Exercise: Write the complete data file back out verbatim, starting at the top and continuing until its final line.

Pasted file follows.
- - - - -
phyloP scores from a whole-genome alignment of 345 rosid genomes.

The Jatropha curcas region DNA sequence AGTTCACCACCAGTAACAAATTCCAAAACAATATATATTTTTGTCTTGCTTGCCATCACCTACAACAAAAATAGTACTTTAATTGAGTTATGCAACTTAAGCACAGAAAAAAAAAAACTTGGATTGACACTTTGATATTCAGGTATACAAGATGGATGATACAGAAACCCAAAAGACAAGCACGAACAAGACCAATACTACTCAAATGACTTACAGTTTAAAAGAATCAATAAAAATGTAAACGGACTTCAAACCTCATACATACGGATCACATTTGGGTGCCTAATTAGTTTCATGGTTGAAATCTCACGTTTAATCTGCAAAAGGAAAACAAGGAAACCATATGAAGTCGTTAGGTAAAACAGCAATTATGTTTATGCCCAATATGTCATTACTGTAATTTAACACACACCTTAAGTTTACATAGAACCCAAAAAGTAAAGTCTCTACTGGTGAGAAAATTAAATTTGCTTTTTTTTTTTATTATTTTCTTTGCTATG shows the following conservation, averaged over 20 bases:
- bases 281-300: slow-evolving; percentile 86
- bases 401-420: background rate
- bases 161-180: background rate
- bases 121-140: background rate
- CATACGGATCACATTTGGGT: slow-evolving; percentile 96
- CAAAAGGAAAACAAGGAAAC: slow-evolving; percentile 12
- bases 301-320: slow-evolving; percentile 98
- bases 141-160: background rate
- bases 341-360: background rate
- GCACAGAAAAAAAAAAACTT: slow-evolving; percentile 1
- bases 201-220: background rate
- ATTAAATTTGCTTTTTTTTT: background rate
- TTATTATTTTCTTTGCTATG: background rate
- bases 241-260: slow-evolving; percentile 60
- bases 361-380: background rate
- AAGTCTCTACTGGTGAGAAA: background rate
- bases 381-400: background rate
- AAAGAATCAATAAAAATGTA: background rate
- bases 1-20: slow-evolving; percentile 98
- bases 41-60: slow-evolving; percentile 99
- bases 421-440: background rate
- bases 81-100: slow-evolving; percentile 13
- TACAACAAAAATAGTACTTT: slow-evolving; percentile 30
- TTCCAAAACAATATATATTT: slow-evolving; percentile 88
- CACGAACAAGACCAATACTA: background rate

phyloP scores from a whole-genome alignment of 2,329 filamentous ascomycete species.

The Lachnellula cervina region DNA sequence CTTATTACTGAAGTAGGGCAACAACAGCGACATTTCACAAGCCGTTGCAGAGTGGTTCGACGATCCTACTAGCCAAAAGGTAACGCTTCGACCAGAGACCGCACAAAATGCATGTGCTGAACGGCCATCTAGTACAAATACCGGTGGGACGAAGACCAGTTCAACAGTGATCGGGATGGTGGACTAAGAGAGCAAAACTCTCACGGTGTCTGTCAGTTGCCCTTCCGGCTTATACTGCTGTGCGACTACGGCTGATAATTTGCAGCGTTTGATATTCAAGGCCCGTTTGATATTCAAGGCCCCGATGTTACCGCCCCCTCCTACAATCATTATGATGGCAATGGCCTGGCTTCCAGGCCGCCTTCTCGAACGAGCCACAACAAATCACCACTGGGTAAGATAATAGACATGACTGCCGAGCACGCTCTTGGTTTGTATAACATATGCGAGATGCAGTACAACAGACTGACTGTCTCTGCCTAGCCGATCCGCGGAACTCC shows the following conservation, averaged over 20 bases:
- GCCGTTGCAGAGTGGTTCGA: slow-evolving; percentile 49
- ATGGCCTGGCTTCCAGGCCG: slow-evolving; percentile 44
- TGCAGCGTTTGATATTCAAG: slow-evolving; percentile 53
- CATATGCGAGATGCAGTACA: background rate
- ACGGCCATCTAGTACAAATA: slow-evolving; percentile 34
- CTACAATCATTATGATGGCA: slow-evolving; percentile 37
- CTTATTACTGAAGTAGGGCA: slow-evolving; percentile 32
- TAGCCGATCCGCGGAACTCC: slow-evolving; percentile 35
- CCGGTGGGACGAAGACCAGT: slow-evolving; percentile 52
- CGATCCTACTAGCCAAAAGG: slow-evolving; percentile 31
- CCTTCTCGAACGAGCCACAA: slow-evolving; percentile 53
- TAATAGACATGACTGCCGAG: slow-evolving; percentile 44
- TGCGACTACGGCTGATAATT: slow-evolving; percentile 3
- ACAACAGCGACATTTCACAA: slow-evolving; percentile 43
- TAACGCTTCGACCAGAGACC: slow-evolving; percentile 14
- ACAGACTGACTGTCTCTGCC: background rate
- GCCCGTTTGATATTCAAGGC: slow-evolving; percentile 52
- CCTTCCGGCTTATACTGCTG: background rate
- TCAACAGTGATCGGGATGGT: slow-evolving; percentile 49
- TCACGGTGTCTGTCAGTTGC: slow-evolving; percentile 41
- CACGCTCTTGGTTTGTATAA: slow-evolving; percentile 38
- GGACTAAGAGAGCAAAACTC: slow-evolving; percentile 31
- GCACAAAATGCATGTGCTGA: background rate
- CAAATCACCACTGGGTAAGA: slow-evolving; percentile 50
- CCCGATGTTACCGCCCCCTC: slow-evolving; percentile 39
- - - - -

phyloP scores from a whole-genome alignment of 345 rosid genomes.

The Jatropha curcas region DNA sequence AGTTCACCACCAGTAACAAATTCCAAAACAATATATATTTTTGTCTTGCTTGCCATCACCTACAACAAAAATAGTACTTTAATTGAGTTATGCAACTTAAGCACAGAAAAAAAAAAACTTGGATTGACACTTTGATATTCAGGTATACAAGATGGATGATACAGAAACCCAAAAGACAAGCACGAACAAGACCAATACTACTCAAATGACTTACAGTTTAAAAGAATCAATAAAAATGTAAACGGACTTCAAACCTCATACATACGGATCACATTTGGGTGCCTAATTAGTTTCATGGTTGAAATCTCACGTTTAATCTGCAAAAGGAAAACAAGGAAACCATATGAAGTCGTTAGGTAAAACAGCAATTATGTTTATGCCCAATATGTCATTACTGTAATTTAACACACACCTTAAGTTTACATAGAACCCAAAAAGTAAAGTCTCTACTGGTGAGAAAATTAAATTTGCTTTTTTTTTTTATTATTTTCTTTGCTATG shows the following conservation, averaged over 20 bases:
- bases 281-300: slow-evolving; percentile 86
- bases 401-420: background rate
- bases 161-180: background rate
- bases 121-140: background rate
- CATACGGATCACATTTGGGT: slow-evolving; percentile 96
- CAAAAGGAAAACAAGGAAAC: slow-evolving; percentile 12
- bases 301-320: slow-evolving; percentile 98
- bases 141-160: background rate
- bases 341-360: background rate
- GCACAGAAAAAAAAAAACTT: slow-evolving; percentile 1
- bases 201-220: background rate
- ATTAAATTTGCTTTTTTTTT: background rate
- TTATTATTTTCTTTGCTATG: background rate
- bases 241-260: slow-evolving; percentile 60
- bases 361-380: background rate
- AAGTCTCTACTGGTGAGAAA: background rate
- bases 381-400: background rate
- AAAGAATCAATAAAAATGTA: background rate
- bases 1-20: slow-evolving; percentile 98
- bases 41-60: slow-evolving; percentile 99
- bases 421-440: background rate
- bases 81-100: slow-evolving; percentile 13
- TACAACAAAAATAGTACTTT: slow-evolving; percentile 30
- TTCCAAAACAATATATATTT: slow-evolving; percentile 88
- CACGAACAAGACCAATACTA: background rate

phyloP scores from a whole-genome alignment of 2,329 filamentous ascomycete species.

The Lachnellula cervina region DNA sequence CTTATTACTGAAGTAGGGCAACAACAGCGACATTTCACAAGCCGTTGCAGAGTGGTTCGACGATCCTACTAGCCAAAAGGTAACGCTTCGACCAGAGACCGCACAAAATGCATGTGCTGAACGGCCATCTAGTACAAATACCGGTGGGACGAAGACCAGTTCAACAGTGATCGGGATGGTGGACTAAGAGAGCAAAACTCTCACGGTGTCTGTCAGTTGCCCTTCCGGCTTATACTGCTGTGCGACTACGGCTGATAATTTGCAGCGTTTGATATTCAAGGCCCGTTTGATATTCAAGGCCCCGATGTTACCGCCCCCTCCTACAATCATTATGATGGCAATGGCCTGGCTTCCAGGCCGCCTTCTCGAACGAGCCACAACAAATCACCACTGGGTAAGATAATAGACATGACTGCCGAGCACGCTCTTGGTTTGTATAACATATGCGAGATGCAGTACAACAGACTGACTGTCTCTGCCTAGCCGATCCGCGGAACTCC shows the following conservation, averaged over 20 bases:
- GCCGTTGCAGAGTGGTTCGA: slow-evolving; percentile 49
- ATGGCCTGGCTTCCAGGCCG: slow-evolving; percentile 44
- TGCAGCGTTTGATATTCAAG: slow-evolving; percentile 53
- CATATGCGAGATGCAGTACA: background rate
- ACGGCCATCTAGTACAAATA: slow-evolving; percentile 34
- CTACAATCATTATGATGGCA: slow-evolving; percentile 37
- CTTATTACTGAAGTAGGGCA: slow-evolving; percentile 32
- TAGCCGATCCGCGGAACTCC: slow-evolving; percentile 35
- CCGGTGGGACGAAGACCAGT: slow-evolving; percentile 52
- CGATCCTACTAGCCAAAAGG: slow-evolving; percentile 31
- CCTTCTCGAACGAGCCACAA: slow-evolving; percentile 53
- TAATAGACATGACTGCCGAG: slow-evolving; percentile 44
- TGCGACTACGGCTGATAATT: slow-evolving; percentile 3
- ACAACAGCGACATTTCACAA: slow-evolving; percentile 43
- TAACGCTTCGACCAGAGACC: slow-evolving; percentile 14
- ACAGACTGACTGTCTCTGCC: background rate
- GCCCGTTTGATATTCAAGGC: slow-evolving; percentile 52
- CCTTCCGGCTTATACTGCTG: background rate
- TCAACAGTGATCGGGATGGT: slow-evolving; percentile 49
- TCACGGTGTCTGTCAGTTGC: slow-evolving; percentile 41
- CACGCTCTTGGTTTGTATAA: slow-evolving; percentile 38
- GGACTAAGAGAGCAAAACTC: slow-evolving; percentile 31
- GCACAAAATGCATGTGCTGA: background rate
- CAAATCACCACTGGGTAAGA: slow-evolving; percentile 50
- CCCGATGTTACCGCCCCCTC: slow-evolving; percentile 39